By Asha Gage, IET Archivist

The Electrical Association for Women (EAW) was formed in 1924 adopting the slogan ‘Emancipation from drudgery’ with the aims of encouraging women to be consumers of electricity and to educate them to be more knowledgeable about electrical apparatus. They were also a mouthpiece to express a woman’s point of view when it came to electricity in the domestic setting.

The records we hold in our EAW archive are evidence of the volume of work involved in this endeavour that spanned continents with branches as far away as New Zealand and the Caribbean. It eventually came to a close in 1986.

The EAW All-Electric House

A publication written circa 1936 embodies everything that the EAW stood for; equipping a home with modern electrical conveniences whilst educating both the consumer and manufacturer on what was required to run a functioning home.

The All-Electric House was proposed by the EAW to provide a comfortable and pleasing dwelling for those on a ‘modest income’ (an important feature in the EAW’s work). The cost of the house was fixed at £1000 and was to include construction, main appliances and furnishings. The challenge was to find out whether manufacturers could supply equipment that was requested by women at a reasonable price and to incorporate these in the design of the home. It was also to encourage women to take more interest in the design and usability of their home. The site chosen was in Bristol.

The EAW All-Electric House cover of publication c1936

Emphasis was placed on the benefits of using electricity over traditional methods to heat and light the home. These benefits are brought up again post-war with regards to domestic planning and reconstruction (see: the role of electricity in post-war planning ).  The benefits espoused included financial as well as efficiency, cleanliness, quietness and safety. These were as important to the consumer then as they are now. A simple comparison with the All-Electric House and new builds today shows that innovative materials and building methods are key in providing affordable homes that are sustainable and do not have a negative impact on the environment.  

A modern design for modern living

The modern design included electric lighting in cupboards and wardrobes, lighting in recesses and concealed lights. The house included three directional fires, six inset fires, twelve feet of tubular heating, three electric clocks, a linen cupboard heater, a towel rail, refrigerator and hired appliances that included a water heater, wash boiler and electric cooker.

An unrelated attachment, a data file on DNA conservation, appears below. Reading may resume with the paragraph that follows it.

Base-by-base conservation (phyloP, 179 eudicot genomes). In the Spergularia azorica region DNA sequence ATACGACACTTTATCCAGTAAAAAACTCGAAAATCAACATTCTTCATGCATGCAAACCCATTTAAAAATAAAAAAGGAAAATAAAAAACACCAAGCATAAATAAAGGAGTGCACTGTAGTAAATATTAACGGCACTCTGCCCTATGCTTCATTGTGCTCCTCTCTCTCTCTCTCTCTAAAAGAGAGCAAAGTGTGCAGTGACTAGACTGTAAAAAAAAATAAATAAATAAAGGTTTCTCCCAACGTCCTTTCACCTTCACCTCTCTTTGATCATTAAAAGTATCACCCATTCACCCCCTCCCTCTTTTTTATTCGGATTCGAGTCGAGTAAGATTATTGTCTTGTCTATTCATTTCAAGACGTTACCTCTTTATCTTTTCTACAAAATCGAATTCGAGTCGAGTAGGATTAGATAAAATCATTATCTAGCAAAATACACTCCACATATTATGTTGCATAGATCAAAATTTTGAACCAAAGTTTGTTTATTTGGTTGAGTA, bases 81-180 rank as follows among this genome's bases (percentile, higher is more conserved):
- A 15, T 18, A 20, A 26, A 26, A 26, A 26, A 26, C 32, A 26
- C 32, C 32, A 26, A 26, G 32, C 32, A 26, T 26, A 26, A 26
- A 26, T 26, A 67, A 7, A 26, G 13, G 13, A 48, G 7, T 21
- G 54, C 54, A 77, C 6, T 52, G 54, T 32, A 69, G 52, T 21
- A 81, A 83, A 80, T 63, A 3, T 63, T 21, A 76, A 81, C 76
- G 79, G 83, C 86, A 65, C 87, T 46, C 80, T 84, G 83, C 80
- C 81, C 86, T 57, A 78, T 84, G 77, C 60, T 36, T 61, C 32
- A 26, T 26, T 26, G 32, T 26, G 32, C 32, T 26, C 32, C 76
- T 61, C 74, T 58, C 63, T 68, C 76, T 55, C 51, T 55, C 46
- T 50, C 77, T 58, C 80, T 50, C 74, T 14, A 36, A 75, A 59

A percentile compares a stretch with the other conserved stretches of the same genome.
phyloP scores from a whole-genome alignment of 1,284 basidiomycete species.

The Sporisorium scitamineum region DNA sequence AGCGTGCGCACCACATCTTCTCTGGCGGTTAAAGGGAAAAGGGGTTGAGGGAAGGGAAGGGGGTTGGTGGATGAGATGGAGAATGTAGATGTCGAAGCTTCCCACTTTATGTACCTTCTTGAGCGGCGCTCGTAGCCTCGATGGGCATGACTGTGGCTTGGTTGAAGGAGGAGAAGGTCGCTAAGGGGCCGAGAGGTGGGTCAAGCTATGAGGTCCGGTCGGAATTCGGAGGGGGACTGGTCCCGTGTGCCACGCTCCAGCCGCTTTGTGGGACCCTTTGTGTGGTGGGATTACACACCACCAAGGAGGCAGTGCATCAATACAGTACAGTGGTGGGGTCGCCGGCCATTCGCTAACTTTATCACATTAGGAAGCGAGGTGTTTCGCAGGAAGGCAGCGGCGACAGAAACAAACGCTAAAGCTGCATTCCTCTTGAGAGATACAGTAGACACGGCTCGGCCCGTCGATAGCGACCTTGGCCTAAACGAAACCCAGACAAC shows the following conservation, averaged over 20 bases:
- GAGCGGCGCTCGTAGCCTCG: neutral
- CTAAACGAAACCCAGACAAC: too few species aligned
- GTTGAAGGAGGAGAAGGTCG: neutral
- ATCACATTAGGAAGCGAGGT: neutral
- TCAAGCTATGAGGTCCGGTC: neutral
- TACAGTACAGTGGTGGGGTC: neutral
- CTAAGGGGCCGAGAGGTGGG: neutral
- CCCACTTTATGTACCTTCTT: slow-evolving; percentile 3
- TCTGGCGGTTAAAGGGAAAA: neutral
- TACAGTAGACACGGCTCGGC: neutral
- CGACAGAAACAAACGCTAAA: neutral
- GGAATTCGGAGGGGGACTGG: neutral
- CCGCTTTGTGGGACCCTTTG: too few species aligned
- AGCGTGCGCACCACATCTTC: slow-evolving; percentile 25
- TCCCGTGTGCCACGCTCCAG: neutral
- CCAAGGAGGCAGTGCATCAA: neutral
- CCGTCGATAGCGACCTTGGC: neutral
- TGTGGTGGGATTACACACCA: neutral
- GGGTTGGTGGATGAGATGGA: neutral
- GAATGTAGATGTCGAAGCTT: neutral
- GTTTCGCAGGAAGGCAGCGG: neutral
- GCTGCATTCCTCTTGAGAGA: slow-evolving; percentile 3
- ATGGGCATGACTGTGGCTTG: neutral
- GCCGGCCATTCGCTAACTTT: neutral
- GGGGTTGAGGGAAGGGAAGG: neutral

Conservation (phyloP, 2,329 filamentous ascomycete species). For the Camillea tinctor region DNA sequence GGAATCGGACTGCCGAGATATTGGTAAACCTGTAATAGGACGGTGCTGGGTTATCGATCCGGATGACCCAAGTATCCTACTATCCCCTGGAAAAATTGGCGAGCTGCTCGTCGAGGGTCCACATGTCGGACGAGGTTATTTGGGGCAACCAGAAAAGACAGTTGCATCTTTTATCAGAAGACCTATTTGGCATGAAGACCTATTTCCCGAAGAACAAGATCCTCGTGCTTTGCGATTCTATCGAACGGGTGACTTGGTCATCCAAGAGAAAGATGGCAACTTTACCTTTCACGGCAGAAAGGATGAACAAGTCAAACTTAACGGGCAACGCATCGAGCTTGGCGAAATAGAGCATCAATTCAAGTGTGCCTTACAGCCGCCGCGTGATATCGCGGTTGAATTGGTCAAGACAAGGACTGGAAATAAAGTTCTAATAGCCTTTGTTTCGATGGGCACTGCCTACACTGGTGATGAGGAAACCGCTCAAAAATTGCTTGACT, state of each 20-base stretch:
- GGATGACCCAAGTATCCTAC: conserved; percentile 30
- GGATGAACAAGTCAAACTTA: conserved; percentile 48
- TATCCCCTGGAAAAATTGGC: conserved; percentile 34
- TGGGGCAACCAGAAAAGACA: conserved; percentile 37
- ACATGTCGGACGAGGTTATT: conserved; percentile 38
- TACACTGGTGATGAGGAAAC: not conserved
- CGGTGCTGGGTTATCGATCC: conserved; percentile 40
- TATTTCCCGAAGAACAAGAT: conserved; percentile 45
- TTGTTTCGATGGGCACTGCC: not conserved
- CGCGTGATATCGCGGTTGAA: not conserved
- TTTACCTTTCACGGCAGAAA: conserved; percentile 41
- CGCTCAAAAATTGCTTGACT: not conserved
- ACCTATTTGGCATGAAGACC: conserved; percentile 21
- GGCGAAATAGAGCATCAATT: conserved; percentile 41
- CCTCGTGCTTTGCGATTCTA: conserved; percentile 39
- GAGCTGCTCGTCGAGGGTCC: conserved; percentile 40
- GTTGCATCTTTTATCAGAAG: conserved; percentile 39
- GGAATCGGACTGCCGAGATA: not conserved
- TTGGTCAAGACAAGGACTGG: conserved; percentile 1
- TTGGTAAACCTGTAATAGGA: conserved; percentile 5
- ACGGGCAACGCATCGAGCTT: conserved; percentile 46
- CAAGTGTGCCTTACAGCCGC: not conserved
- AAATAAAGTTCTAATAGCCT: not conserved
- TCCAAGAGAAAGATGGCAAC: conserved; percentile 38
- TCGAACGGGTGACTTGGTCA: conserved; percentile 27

Prominence was placed on the construction of the home to provide optimum insulation making it as efficient as possible. Insulating materials, asphalt, reinforced concrete, rendered exterior walls and fire-resistant plaster for the interior walls were all utilised. New innovative materials such as Vitrolite was used in the bathroom which was both aesthetically pleasing but also sanitary.

The living-room in the All-Electric House

Today we talk of smart designs to maximise space efficiently, but this was also of prime concern in the All-Electric House. Cupboards were integrated, a dresser in the kitchen incorporated an ironing board, the front of the kitchen cabinets would fold down to form a table and folding seats were attached to the walls. Room dividers helped create separate spaces whilst the bedroom fires were controlled from the bed allowing for that little extra luxury in the cooler months. As the method of heating was by electricity there was no need for fireplaces or chimney breasts which created extra space in the All-Electric House.

Portion of the kitchen showing incorporated ironing board and part of the hallway showing the clever design features

Consideration was also given to the scale and cost of furniture with unity achieved by employing similar colour schemes throughout. Simple design furniture was chosen so as not to date quickly. Previously a maid would have been employed to carry out some of the household chores but in this modern age there was no need for a separate scullery. Instead the money could be spent on equipping the kitchen with time-saving devices thus emancipating the housewife from the drudgery of household chores. With an ample supply of lighting and power points the consumer could enjoy the benefits of electricity. Heating was immediately available, there was little cost on cleaning and fires could be placed in all rooms not just where fireplaces were positioned.

The kitchen in the All-Electric House

A house for all

The idea behind the All-Electric House was to build a house that was affordable but did not compromise on comfort. Electricity was chosen for heating and lighting. Construction of the house utilised innovative materials and techniques to ensure sustainability. Appliances were also placed on display to show the prospective consumer what could be achieved with the modern technology available. The EAW All-Electric House achieved all of this and more by showing that a home could be designed and built at a reasonable cost that incorporated the equipment required for running a modern household.

The All-Electric House is a publication by the EAW and is available for research at the IET Archives (reference NAEST 93/09/08).